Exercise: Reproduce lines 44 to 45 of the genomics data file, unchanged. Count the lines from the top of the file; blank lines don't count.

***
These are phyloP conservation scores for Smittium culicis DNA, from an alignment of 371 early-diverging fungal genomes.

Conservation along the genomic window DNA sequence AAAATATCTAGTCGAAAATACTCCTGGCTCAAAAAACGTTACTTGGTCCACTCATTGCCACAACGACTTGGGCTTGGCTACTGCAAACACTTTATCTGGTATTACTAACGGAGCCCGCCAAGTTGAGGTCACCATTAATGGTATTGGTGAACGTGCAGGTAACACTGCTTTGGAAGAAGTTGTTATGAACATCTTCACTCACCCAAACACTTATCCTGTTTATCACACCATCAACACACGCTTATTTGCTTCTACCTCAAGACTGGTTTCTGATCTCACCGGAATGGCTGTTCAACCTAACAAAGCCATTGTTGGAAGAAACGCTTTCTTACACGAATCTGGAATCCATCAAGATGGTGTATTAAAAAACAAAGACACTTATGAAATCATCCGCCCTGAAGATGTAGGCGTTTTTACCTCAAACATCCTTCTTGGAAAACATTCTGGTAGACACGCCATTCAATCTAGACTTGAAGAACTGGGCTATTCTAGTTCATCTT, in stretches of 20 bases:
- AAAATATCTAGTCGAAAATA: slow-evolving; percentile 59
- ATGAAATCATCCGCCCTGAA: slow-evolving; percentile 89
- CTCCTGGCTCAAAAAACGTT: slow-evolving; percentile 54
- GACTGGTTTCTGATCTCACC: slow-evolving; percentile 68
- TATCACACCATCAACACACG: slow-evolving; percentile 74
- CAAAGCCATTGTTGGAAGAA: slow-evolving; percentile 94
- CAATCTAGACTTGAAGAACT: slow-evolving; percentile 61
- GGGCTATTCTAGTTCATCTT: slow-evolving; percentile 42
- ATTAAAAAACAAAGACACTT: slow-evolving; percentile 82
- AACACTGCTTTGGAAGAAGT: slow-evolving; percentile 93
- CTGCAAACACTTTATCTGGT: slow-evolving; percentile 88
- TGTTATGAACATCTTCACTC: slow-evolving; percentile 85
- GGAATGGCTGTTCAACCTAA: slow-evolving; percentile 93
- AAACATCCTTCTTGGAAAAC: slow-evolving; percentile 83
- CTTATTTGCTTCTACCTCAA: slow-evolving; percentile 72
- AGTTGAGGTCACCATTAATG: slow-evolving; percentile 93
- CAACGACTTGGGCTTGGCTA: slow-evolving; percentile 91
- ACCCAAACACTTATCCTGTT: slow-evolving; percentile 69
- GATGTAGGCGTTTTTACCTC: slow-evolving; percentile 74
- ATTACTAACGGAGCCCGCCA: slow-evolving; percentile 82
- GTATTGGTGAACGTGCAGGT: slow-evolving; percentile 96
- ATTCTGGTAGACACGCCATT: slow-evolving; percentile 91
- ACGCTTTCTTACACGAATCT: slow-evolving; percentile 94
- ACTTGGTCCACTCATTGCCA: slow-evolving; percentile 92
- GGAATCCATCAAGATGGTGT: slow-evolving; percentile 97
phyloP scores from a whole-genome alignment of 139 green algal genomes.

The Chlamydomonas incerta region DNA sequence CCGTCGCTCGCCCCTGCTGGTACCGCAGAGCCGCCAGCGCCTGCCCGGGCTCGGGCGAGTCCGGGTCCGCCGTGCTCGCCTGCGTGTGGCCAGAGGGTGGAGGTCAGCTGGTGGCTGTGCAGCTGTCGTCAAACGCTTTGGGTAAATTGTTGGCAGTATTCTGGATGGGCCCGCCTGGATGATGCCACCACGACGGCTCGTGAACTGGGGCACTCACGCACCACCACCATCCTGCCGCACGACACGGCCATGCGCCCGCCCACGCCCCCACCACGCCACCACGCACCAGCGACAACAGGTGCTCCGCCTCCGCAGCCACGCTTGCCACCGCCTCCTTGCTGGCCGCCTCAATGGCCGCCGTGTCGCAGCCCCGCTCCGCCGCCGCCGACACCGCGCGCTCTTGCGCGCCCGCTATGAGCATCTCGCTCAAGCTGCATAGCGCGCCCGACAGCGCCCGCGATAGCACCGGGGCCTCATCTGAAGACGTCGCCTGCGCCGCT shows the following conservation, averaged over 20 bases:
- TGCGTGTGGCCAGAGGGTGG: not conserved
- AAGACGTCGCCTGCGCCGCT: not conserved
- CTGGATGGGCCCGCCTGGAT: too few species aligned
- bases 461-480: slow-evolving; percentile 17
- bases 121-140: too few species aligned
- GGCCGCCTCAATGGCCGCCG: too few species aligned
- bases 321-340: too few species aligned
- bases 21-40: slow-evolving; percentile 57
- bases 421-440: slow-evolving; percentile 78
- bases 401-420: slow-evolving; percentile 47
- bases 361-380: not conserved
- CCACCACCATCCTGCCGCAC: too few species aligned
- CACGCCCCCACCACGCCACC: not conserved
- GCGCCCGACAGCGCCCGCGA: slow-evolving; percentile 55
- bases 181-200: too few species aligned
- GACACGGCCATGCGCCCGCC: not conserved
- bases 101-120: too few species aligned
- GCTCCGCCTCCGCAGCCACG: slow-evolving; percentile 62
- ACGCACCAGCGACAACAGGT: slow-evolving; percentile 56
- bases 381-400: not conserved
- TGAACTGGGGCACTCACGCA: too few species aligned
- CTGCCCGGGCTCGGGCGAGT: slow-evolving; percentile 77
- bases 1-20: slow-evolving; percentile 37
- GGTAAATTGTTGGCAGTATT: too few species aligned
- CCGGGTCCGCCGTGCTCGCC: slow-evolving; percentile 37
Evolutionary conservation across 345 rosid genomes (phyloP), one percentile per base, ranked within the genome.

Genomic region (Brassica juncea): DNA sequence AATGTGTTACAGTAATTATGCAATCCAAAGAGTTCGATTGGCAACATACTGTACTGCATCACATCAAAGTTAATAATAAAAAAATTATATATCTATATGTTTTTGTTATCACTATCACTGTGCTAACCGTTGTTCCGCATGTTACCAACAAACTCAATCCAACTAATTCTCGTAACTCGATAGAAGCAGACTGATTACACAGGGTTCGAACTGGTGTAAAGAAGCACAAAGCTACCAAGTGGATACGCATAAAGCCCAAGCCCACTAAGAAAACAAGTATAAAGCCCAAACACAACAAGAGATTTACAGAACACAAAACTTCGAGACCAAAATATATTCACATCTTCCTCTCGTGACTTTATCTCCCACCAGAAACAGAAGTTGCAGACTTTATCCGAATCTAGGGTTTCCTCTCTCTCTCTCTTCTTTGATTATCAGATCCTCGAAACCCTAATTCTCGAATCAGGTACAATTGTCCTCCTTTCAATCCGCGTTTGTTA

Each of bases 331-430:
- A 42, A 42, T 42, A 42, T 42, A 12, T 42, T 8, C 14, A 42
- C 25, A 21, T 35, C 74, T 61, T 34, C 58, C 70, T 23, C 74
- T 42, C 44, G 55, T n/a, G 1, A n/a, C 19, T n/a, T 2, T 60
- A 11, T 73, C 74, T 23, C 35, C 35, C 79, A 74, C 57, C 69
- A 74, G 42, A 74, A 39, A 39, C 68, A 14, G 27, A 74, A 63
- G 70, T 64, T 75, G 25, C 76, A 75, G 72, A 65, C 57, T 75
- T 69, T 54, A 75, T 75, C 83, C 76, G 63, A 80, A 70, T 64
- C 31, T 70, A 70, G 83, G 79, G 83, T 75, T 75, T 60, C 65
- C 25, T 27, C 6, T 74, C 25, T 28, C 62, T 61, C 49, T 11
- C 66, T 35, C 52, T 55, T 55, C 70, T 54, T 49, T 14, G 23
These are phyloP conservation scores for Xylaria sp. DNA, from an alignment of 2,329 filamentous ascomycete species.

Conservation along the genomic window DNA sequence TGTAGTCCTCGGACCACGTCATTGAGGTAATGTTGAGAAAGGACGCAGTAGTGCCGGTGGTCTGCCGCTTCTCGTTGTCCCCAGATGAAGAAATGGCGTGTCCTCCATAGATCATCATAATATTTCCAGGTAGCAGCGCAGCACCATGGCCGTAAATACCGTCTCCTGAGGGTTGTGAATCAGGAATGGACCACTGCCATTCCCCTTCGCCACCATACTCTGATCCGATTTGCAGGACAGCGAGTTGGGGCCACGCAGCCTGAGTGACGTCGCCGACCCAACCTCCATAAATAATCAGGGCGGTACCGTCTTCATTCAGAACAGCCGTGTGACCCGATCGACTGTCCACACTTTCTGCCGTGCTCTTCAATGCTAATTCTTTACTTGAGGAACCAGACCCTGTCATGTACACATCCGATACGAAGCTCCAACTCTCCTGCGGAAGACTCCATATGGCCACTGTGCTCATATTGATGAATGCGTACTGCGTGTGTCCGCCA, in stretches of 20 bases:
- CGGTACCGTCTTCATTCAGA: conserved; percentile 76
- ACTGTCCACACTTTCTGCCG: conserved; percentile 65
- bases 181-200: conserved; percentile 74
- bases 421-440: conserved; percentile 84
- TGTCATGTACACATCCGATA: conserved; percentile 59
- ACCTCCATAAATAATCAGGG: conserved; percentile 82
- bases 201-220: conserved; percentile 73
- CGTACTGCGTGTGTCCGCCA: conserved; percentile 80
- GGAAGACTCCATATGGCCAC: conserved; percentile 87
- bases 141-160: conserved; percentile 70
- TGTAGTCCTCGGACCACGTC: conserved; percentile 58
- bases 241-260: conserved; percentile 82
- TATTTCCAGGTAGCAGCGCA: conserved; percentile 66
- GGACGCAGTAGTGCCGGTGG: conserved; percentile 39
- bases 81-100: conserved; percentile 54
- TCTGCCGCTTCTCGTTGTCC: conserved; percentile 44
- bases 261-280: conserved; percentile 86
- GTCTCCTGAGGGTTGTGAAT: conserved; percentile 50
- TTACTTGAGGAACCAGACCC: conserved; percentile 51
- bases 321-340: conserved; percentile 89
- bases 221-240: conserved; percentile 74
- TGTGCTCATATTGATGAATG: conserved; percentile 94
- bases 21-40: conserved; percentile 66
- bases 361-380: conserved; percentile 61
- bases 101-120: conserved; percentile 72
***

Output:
- bases 181-200: too few species aligned
- GACACGGCCATGCGCCCGCC: not conserved